That’s it.  The court of “first instance” would be at the level of the parish, following norms and procedures provided by the diocesan bishop as the Chief Judge of the diocese.  The court of “second instance” would be the review by the Judicial Vicar on behalf of the diocesan bishop.

Kasper 2No change of teaching, but simply a greater acceptance of the rights and obligations of the individuals under conscience, who then work with their local pastoral ministers to determine their freedom and readiness for marriage.  This approach could also work for people who have divorced and already re-married civilly.  The matters could be handled between parishioner and parish pastoral leaders.  Given what the church already teaches about the role of conscience in the life of the faithful, this approach offers, in my opinion, considerable respect for that teaching on the primacy of conscience as well as an exercise of legitimate subsidiarity in the processes involved.

Why couldn’t we start there?

As Cardinal Kasper says, “The doctrine of the church is not an ideology in the clouds, but God wants to be present, close to his people.”

Amen.

When Catholic Blogs aren’t, well, Catholic: UPDATE

Francis ad orientem

Pope Francis “ad orientem”

File this in the “something to think about” category.

When Pope Francis recently announced his picks for the red hat, he did so during a Mass in the Sistine Chapel in which he faced the East: ad orientem.  The headline of a popular putatively Catholic blog read, “For the record: Francis Turns Toward God — 2”.  The reason for the number “2” is that it was the second time the Pope had celebrated ad orientem, and the blog had similarly reported that first celebration as “Francis turns toward God.”  On another blog, a priest-commenter reported that ad orientem actually meant “toward Christ”!  In both cases, the whole context was that this was a significant theological development on the part of the Pope, a pope who apparently was signalling his doctrinal or liturgical orthodoxy by choosing to celebrate ad orientem. Who could possibly object to such reverence?  Obviously, to be a good Catholic, we must celebrate this way, right?  Who wouldn’t want to “turn toward God” or to “face Christ”?  Real Catholics are the ones who face the East (ad orientem) because that’s where God is, right?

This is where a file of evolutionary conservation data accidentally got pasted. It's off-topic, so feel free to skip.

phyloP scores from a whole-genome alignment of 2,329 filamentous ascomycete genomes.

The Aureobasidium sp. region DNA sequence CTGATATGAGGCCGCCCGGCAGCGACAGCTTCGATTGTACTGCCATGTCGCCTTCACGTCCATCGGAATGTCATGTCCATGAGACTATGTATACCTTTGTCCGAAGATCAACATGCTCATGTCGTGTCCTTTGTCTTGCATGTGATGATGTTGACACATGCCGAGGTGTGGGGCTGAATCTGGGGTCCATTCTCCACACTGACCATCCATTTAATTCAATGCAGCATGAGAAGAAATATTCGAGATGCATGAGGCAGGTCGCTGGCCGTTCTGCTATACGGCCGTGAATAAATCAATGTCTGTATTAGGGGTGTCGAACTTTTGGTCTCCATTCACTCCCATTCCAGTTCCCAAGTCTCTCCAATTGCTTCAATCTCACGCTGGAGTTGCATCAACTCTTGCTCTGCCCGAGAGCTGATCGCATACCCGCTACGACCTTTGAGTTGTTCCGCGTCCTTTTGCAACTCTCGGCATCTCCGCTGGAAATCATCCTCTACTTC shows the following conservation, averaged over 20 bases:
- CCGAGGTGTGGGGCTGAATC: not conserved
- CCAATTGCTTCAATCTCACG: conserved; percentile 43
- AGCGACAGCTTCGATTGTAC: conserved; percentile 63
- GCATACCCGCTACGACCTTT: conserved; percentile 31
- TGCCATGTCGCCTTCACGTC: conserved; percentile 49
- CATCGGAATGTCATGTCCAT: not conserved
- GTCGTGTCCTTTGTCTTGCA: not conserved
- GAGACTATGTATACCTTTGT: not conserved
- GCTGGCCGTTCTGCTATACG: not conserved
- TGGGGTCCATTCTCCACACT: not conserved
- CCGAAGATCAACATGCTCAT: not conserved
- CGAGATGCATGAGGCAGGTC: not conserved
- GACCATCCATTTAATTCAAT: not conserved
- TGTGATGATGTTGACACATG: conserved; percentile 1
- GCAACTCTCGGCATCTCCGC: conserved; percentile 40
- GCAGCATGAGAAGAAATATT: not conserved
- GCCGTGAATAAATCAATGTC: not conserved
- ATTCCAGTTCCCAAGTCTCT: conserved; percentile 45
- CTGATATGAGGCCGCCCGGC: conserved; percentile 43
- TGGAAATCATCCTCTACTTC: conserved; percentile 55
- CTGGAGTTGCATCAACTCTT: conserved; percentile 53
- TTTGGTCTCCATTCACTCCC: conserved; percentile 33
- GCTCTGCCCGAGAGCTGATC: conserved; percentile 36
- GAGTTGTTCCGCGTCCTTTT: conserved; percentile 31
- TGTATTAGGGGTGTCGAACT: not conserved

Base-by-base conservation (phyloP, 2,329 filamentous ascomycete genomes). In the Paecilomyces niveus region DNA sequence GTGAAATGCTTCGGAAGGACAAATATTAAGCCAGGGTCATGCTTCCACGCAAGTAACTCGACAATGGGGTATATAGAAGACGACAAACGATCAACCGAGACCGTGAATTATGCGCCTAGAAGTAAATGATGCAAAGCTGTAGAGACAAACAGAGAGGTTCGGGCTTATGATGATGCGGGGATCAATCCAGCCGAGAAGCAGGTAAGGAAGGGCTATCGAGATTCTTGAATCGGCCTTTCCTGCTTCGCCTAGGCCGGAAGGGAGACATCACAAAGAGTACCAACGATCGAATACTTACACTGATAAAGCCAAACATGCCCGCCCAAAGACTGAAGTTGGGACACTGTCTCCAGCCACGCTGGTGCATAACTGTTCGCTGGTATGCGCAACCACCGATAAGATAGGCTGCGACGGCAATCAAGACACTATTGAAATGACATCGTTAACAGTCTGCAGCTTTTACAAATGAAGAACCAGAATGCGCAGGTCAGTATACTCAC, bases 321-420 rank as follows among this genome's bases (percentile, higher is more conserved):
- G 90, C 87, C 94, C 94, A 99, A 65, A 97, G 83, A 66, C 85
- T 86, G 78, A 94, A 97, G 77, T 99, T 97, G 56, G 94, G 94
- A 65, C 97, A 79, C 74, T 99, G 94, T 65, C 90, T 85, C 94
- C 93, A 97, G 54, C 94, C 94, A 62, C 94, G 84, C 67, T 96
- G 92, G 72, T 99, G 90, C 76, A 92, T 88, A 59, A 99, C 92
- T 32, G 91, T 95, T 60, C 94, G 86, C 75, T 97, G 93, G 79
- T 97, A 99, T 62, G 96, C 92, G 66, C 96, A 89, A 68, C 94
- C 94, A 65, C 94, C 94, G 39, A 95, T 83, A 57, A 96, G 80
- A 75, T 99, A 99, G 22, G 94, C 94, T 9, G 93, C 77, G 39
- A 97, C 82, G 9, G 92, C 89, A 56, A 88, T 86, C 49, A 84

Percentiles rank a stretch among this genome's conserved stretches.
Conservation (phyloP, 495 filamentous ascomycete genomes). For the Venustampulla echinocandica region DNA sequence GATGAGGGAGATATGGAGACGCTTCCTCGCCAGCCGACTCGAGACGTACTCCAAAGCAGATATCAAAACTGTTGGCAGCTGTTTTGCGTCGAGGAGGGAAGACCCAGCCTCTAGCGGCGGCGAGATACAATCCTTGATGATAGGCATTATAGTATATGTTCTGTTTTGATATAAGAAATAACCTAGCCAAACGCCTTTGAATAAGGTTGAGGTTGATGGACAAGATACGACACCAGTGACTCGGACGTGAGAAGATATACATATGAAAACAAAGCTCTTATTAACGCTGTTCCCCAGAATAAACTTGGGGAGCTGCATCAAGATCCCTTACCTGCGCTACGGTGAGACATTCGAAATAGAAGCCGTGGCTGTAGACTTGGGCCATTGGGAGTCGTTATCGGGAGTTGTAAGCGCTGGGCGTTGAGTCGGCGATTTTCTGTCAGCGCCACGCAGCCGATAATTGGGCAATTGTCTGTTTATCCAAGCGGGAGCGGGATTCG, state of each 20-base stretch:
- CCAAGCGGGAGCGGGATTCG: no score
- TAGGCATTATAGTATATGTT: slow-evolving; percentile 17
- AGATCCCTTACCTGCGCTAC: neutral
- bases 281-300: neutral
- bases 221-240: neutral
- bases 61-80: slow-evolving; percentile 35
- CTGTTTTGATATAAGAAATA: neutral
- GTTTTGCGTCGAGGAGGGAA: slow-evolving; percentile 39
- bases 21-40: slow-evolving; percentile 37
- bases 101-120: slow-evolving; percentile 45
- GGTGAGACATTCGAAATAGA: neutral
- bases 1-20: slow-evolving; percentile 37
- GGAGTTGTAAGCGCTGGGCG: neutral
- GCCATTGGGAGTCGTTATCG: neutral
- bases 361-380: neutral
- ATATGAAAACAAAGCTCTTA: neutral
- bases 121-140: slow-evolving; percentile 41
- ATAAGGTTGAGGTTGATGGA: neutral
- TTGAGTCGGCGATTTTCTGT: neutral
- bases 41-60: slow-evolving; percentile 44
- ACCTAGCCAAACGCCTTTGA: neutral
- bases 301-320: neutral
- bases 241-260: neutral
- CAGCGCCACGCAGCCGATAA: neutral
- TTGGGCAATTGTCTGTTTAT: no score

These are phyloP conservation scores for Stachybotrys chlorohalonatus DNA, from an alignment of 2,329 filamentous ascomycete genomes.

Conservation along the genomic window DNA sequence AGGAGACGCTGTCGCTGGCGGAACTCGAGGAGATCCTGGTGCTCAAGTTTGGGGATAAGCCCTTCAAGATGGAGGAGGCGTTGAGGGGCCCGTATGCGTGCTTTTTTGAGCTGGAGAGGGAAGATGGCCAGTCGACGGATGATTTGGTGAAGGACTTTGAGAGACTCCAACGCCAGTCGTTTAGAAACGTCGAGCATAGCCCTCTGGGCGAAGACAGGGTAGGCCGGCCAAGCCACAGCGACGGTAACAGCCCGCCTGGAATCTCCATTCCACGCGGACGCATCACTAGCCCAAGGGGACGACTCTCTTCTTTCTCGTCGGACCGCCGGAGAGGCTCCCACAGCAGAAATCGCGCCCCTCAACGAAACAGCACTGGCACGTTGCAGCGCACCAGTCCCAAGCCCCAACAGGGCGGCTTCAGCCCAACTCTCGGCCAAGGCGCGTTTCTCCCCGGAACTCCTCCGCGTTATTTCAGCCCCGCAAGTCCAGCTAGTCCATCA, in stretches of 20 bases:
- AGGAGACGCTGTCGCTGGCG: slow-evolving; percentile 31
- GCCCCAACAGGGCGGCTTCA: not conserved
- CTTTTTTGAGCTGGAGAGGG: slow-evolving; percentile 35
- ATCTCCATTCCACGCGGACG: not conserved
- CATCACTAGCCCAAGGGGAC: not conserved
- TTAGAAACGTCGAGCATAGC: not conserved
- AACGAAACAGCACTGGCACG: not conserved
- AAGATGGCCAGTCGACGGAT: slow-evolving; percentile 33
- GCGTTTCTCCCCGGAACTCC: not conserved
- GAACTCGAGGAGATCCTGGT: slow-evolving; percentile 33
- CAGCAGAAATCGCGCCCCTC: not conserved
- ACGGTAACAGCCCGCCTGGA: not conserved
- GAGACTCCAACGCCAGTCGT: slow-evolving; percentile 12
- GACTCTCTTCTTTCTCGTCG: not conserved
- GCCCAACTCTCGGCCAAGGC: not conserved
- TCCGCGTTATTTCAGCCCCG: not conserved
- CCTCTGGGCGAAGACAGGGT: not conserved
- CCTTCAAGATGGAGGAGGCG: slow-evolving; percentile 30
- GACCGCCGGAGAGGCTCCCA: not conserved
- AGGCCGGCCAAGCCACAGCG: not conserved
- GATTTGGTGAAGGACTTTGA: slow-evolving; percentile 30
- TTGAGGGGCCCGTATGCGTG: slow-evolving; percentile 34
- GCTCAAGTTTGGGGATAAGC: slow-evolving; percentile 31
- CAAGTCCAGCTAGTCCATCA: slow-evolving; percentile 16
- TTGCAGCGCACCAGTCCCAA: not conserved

Unfortunately for folks who might be taken in by that line of reasoning, this is NOT what the Catholic Church actually teaches.

467_Ad_Orientem_preview

Ad Orientem

versus populum 2

Versus Populum

Catholic teaching and practice, from the very beginning, reflected great diversity and practice on all of this.  In some ancient churches, there was an East-West orientation, and the priest and people would together face the East, where the sun would rise, analogous to God spreading light upon a darkened world.  However, there is also significant architectural evidence that this was not a universal practice, with the architecture of other churches facilitating a versus populum (toward the people) orientation.  Eventually, the ad orientem orientation became prevalent, but the option to celebrate versus populum remained a permissible option.  The point here is that traditional Catholic theology never made the claim that God was only accessible via one orientation or another.  Traditional understanding was that priest and people were together in praying to God during the Eucharist.  This was true whether facing East or facing the people.  The concerns of some Catholic conservatives today seem to rest on the idea that facing the people somehow makes the Mass a kind of “performance” by the priest, and that versus populum  is one small step from a Broadway production focused on people and not on God.

Let’s review.

1) Traditional Catholic theology emphasizes that God is everywhere.